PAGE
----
This article was taken from the September issue of The Critic. To get the full magazine why not subscribe? Right now we’re offering three issue for just £5.
In 1970 South Africa had the finest cricket team in the world, and one of the best any country has ever fielded. The previous winter they had walloped the Australians 4-0 by margins as wide and forbidding as the High Veldt. Barry Richards and Graeme Pollock were great batsmen, Mike Procter a superb all-rounder, and the other eight were pretty good. What a summer it would have been.
It wasn’t, of course. As Colin Shindler reveals in a book which unpicks the threads of recent history, on and off the field, the tour was scuttled by widespread protests which split the game, leaving wounds that in some cases never healed. Peter May and David Sheppard, England team-mates in the Fifties, never spoke again after the great schism. South Africa, banished from the fraternity of Test-playing nations, had to wait until 1994 for readmission.
The story really begins in 1968, that disturbing year of Hair, Dubcek’s deposition, Les Événements, the Black Power Olympics, and the assassinations of Bobby Kennedy and Martin Luther King, followed by the election of Richard Nixon. In England there were riots outside the American Embassy in Grosvenor Square, swelled by well-heeled radicals who went on to enjoy successful careers in law, politics and the City.
In September 1968 England’s proposed cricket tour of South Africa that winter was called off after John Vorster, the South African prime minister, refused to accept the selection of Basil D’Oliveira. “Dolly”, a Cape Coloured all-rounder, had come to England in 1960 to play for Middleton in the Central Lancashire League, and had then played county cricket for Worcestershire. In 1966 he was chosen to represent his adopted country in Test cricket, and had ended the summer of 1968 with a century at the Oval against Australia.
Nevertheless, having had a poor tour of the West Indies the previous winter, he was not selected in the original party for South Africa. He was drafted in when Tom Cartwright pulled out with injury. Vorster was having none of it and when Marylebone Cricket Club, which selected England touring teams in those days, refused to budge, the tour was off. Two years later, when Peter Hain, a 19-year-old Liberal, organised Stop The Seventy Tour, the protests proved successful.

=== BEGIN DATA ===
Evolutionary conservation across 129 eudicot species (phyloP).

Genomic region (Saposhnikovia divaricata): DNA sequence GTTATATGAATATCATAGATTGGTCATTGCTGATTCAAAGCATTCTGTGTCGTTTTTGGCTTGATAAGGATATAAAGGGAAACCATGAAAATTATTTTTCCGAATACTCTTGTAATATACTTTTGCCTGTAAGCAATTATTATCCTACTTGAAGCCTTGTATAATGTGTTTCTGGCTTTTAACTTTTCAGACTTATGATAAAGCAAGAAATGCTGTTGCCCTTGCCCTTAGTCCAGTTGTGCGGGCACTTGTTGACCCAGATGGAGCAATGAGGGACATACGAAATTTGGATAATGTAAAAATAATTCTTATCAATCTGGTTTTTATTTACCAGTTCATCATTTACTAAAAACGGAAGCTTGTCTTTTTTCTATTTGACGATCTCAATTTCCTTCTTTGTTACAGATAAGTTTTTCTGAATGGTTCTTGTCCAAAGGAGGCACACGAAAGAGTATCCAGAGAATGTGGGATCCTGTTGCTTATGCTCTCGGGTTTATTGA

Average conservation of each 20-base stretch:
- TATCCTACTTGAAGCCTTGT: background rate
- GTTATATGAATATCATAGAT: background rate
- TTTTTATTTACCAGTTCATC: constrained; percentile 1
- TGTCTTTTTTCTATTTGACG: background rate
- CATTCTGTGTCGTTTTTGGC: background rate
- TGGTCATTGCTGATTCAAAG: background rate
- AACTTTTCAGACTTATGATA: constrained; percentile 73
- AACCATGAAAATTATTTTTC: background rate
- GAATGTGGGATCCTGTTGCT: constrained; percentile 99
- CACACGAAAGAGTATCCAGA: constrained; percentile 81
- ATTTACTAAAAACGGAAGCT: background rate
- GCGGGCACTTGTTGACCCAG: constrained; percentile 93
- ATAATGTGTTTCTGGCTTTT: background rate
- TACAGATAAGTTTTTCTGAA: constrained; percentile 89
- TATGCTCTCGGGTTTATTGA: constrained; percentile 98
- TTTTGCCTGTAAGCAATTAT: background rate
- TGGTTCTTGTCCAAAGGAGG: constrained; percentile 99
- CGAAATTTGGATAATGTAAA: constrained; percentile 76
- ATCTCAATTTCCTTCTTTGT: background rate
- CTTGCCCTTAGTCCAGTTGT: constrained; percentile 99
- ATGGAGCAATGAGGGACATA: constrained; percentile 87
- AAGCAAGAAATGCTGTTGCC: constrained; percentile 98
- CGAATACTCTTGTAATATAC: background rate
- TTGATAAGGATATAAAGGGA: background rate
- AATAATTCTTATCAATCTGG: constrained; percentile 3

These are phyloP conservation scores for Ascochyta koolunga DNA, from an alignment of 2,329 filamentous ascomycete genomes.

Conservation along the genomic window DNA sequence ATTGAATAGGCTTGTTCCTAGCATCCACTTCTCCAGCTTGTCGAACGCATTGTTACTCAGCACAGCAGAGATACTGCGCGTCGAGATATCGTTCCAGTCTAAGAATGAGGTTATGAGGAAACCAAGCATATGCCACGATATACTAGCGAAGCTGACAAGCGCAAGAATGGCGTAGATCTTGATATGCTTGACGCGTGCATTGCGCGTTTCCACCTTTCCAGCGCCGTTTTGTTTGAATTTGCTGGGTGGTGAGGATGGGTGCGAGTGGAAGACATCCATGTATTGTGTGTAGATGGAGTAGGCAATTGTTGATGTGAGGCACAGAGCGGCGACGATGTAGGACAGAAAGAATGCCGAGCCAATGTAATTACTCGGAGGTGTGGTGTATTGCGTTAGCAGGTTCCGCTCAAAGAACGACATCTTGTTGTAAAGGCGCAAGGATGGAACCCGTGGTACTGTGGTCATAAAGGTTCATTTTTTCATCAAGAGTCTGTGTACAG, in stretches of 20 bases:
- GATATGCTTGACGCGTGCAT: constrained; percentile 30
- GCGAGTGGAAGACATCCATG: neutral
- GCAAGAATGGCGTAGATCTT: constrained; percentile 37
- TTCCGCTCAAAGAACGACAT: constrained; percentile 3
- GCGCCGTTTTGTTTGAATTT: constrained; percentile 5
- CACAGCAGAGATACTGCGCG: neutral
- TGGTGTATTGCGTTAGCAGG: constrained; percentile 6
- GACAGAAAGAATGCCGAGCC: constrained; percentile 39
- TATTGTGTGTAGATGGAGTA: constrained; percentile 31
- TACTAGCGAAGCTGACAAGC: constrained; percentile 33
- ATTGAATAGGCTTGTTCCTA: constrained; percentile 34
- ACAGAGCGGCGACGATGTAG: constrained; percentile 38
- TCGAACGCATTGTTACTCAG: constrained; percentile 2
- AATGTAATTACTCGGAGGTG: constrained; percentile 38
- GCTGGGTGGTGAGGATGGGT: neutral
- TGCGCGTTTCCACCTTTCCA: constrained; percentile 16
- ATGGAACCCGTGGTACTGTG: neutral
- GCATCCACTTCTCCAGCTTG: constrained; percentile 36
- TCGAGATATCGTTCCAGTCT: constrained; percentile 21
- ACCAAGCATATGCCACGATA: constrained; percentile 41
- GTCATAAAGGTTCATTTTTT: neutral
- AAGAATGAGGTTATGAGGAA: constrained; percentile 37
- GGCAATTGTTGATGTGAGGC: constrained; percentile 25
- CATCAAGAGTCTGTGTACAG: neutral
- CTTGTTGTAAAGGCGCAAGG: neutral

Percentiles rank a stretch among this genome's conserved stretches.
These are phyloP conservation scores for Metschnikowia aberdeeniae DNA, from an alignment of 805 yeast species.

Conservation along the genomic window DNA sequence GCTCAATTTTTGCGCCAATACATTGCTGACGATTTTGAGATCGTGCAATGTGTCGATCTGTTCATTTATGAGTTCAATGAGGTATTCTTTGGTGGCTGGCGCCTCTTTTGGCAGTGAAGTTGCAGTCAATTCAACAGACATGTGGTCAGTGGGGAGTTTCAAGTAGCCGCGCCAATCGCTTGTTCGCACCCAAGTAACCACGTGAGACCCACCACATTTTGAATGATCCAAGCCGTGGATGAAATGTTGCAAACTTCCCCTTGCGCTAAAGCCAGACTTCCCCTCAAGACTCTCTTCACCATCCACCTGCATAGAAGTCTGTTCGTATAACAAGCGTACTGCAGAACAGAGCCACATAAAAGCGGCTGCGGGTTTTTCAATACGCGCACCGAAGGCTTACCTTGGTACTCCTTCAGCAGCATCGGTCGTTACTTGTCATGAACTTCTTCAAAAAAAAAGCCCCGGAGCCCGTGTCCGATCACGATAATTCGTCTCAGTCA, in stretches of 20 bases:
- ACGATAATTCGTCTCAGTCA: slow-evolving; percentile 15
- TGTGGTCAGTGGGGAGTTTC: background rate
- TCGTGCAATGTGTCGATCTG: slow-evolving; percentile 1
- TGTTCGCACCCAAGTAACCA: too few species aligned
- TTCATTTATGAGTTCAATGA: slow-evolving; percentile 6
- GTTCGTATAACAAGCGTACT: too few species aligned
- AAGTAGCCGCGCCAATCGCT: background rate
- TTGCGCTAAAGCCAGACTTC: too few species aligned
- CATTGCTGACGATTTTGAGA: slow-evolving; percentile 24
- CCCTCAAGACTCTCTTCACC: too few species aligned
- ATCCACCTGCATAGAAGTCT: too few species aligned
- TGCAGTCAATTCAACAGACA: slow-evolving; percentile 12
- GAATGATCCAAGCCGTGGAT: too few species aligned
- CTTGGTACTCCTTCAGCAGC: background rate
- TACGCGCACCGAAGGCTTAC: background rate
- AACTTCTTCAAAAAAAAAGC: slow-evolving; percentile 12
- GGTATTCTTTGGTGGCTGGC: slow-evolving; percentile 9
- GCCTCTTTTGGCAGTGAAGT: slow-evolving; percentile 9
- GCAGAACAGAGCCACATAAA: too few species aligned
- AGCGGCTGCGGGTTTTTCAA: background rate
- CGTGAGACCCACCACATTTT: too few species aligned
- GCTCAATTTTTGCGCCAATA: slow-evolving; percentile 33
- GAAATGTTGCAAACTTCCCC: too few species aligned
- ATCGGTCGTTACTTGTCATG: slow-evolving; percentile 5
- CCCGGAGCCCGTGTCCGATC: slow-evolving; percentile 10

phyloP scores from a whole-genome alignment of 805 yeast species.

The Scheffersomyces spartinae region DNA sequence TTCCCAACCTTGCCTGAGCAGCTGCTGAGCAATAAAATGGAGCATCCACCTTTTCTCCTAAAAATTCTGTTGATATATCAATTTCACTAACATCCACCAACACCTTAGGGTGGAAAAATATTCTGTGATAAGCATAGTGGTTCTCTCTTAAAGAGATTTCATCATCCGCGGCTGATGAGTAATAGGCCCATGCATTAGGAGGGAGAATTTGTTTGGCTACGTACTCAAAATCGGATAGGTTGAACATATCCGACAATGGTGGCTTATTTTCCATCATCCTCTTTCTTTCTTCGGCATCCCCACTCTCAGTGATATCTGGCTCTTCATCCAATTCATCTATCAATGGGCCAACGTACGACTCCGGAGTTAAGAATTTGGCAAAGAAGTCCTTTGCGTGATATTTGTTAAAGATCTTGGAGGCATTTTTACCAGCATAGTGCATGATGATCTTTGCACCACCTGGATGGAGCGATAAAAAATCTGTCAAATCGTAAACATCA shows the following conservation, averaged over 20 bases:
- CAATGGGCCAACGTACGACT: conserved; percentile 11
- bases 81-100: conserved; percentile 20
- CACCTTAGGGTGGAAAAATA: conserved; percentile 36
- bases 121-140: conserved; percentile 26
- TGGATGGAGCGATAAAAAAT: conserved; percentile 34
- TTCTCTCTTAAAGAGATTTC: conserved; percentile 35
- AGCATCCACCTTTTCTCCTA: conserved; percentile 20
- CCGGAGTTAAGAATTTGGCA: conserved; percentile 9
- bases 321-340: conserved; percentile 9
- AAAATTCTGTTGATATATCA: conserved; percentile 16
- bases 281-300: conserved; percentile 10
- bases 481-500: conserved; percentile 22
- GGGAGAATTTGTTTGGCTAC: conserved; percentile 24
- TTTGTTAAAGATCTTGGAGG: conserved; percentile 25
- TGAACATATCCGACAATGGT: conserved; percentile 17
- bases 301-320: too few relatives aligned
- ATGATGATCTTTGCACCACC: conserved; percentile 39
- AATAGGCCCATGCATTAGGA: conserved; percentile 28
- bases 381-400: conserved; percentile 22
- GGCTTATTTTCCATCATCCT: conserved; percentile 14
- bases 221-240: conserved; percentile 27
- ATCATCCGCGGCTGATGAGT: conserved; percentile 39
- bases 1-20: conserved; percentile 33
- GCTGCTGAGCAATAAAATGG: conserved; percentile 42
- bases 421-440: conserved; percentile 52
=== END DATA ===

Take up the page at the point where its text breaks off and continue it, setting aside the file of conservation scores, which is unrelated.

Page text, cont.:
It was a sad affair, pitching friend against friend. Sheppard, who had taken Holy Orders during his cricketing career, was now the Bishop of Woolwich, and found an ally in Mike Brearley, a fellow Cantabrigian who went on to captain England a decade later. But the Professional Cricketers Association, the players’ trade union, voted overwhelmingly in favour of retaining links with South Africa in a vote that pained their president, John Arlott.
The unwritten tale will always be one of sport’s great might-have-beens
At that time Arlott was the voice of summer. A matchless commentator on Test Match Special, he was also the cricket correspondent of the Guardian. In 1949 he returned from a tour of South Africa appalled by apartheid, vowing never to set foot in the land again; and he never did. So the debate was fierce, and not always tolerant. There were strong voices on both sides, and the threat of violence, which had disfigured the South African rugby tour of Britain the previous winter, eventually put paid to any hopes the cricketers had of playing five Tests and matches against all 17 first-class counties.
Wilf Wooller, a belligerent Welshman, led the charge for the “tour must go on” lobby. He was the kind of right-winger the class of ’68 loved to bait, and he did not disappoint them. But not all members of cricket’s establishment were so tone deaf. Many were decent men, torn between the conflicting pull of duty, as they perceived it, and feeling. Nor does Peter Hain, born in South Africa and who clearly had a dog in the fight, come across as the purest of souls. If anything, you would prefer to have a drink with Wooller.
In the end England played five Tests against a Rest of the World team, which included four South Africans: Richards, Pollock, Procter and Eddie Barlow. The Rest beat England 4-1, as South Africa might have done if the best team they have ever fielded had been allowed to pull on their boots. Their unwritten tale will always be one of sport’s great might-have-beens.
Enjoying The Critic online? It's even better in print
Try three issues of Britain’s newest magazine for £5Subscribe